The ‘610 patent was directed to a virus screening method.  The court noted that this patent “involves an idea that originated in the computer era – computer virus screening.” Nonetheless, the court said that “[p]erforming virus screening was a long prevalent practice in the field of computers” and that the representative claim “does not claim a new method of virus screening or improvements thereto.” The court also noted that “[j]ust as the performance of an abstract idea on the Internet is abstract,  so too the performance of an abstract concept in the environment of the telephone network is abstract.”

To understand the boundaries of what the Federal Circuit considers to be patent-eligible, the court’s analysis of the broad claims of the ‘142 and ‘050 patents can be compared to the court’s recent decisions that found claims directed to discrete, technical solutions to be patent-eligible.  However, the court’s analysis of the ‘610 patent arguably conflicts with its recent statements in Bascom Global Internet Services, Inc. v. AT&T Mobility et al., where the court cautioned that one should not use patent-eligibility to reject a claim when the real issue is obviousness.  Although not expressly stated in the decision, the court may have actually considered the possible pre-emptive effect of the claims,  as it did in recent cases such as Bascom Global and McRO, Inc. v. Bandai Namco Games America, Inc.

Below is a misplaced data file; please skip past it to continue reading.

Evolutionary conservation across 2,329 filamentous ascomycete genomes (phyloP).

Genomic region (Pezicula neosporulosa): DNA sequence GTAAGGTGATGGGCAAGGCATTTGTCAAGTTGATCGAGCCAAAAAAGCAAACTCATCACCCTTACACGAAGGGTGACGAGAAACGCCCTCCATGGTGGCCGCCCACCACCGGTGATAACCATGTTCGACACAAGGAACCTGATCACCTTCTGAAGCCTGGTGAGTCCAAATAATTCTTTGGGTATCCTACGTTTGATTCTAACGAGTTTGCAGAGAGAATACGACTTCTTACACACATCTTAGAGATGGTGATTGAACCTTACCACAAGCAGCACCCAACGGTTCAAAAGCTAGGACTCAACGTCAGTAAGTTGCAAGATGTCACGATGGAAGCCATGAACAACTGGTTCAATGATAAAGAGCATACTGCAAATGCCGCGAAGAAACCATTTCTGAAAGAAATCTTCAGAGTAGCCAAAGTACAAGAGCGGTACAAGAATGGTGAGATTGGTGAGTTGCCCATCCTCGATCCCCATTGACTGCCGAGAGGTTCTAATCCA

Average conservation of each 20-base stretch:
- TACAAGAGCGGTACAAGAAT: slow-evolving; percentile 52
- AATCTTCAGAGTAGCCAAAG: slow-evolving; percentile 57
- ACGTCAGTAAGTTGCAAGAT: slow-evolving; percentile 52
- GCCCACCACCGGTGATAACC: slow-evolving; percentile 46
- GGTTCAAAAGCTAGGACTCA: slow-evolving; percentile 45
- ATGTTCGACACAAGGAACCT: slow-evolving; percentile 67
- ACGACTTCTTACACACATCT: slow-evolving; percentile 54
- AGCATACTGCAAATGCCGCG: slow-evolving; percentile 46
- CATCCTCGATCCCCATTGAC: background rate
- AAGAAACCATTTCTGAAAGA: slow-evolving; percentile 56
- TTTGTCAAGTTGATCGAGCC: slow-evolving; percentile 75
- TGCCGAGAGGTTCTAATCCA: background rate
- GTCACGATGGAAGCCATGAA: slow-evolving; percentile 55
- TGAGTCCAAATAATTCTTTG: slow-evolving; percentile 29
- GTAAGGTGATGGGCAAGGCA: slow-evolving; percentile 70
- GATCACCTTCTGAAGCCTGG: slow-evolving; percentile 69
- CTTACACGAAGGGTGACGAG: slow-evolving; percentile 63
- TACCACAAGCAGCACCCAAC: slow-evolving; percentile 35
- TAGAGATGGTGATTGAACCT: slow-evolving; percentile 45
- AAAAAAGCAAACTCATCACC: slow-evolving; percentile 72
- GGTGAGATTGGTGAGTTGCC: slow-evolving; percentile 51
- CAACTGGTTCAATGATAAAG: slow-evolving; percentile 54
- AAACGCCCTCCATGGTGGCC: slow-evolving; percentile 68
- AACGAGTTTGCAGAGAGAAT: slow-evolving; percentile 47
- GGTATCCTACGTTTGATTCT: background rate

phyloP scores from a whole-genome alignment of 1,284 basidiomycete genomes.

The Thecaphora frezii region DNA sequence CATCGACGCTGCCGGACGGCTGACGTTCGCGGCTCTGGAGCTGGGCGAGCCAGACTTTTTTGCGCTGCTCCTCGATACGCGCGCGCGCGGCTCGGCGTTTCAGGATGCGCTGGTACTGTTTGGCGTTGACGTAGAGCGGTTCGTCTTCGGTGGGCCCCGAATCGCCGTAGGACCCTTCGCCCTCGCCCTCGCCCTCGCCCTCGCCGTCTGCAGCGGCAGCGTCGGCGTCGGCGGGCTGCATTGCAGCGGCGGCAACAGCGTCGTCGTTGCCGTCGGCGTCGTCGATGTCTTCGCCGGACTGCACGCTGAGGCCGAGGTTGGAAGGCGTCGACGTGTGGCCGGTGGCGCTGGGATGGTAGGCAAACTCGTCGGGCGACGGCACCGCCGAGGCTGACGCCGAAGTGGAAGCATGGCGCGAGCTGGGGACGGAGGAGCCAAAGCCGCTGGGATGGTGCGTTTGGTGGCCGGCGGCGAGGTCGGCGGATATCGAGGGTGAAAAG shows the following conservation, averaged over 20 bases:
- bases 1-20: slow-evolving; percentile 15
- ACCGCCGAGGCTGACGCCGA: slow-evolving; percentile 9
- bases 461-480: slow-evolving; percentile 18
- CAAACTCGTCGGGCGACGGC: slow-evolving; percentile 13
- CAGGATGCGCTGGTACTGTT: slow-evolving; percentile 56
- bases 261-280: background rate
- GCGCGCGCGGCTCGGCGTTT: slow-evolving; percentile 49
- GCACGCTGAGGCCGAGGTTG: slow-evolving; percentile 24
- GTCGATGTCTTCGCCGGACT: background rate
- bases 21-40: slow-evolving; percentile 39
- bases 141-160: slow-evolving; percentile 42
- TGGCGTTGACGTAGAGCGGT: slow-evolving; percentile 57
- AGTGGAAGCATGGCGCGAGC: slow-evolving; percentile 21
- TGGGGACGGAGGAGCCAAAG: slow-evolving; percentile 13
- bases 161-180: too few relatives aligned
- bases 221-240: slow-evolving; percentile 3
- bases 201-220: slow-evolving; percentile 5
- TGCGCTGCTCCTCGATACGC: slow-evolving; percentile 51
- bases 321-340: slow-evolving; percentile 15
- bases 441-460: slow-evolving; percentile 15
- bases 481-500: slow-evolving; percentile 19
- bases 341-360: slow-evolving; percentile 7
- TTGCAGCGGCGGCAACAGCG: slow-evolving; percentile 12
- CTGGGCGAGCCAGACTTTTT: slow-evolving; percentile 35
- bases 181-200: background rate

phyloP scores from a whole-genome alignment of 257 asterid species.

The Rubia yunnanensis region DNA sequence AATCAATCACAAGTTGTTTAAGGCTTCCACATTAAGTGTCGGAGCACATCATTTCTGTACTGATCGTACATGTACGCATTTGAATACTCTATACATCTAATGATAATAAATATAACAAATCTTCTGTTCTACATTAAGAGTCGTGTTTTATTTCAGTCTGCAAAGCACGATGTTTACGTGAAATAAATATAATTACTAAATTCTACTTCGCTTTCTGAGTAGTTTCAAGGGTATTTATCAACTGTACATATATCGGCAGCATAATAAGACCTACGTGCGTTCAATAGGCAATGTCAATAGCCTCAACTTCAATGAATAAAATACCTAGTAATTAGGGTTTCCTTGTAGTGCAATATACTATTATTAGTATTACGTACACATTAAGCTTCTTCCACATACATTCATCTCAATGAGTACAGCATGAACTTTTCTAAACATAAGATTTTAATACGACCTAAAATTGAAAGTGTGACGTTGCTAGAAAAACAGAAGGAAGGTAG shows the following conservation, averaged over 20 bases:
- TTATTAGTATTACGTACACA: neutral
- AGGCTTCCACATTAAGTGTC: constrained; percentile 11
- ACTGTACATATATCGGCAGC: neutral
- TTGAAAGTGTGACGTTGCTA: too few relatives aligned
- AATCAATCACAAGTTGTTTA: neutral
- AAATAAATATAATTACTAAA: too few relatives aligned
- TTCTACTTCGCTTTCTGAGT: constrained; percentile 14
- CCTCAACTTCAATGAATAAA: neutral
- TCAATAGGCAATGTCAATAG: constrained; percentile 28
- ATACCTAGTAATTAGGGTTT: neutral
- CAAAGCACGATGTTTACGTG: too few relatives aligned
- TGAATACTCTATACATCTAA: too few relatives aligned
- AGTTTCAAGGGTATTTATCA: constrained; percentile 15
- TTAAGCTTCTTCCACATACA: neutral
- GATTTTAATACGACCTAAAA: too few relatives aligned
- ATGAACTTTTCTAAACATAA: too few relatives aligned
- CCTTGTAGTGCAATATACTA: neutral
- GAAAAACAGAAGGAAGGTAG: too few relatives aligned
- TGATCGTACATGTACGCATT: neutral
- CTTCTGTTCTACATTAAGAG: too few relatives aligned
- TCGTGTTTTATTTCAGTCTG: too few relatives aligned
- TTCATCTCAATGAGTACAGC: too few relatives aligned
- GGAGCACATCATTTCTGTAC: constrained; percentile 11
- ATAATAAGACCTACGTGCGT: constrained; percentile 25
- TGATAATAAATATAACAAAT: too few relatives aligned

Notably, in a concurring decision Judge Mayer expressed a hard line view against software patents:  “claims directed to software implemented on a generic computer are categorically not eligible for patent.” Notwithstanding the Supreme Court’s statement to the contrary in Alice v. CLS Bank, Judge Mayer further argued that “[s]oftware is a form of language,” and that patents such as those at issue in the case “run afoul of the First Amendment” by “constricting the essential channels of online communication.”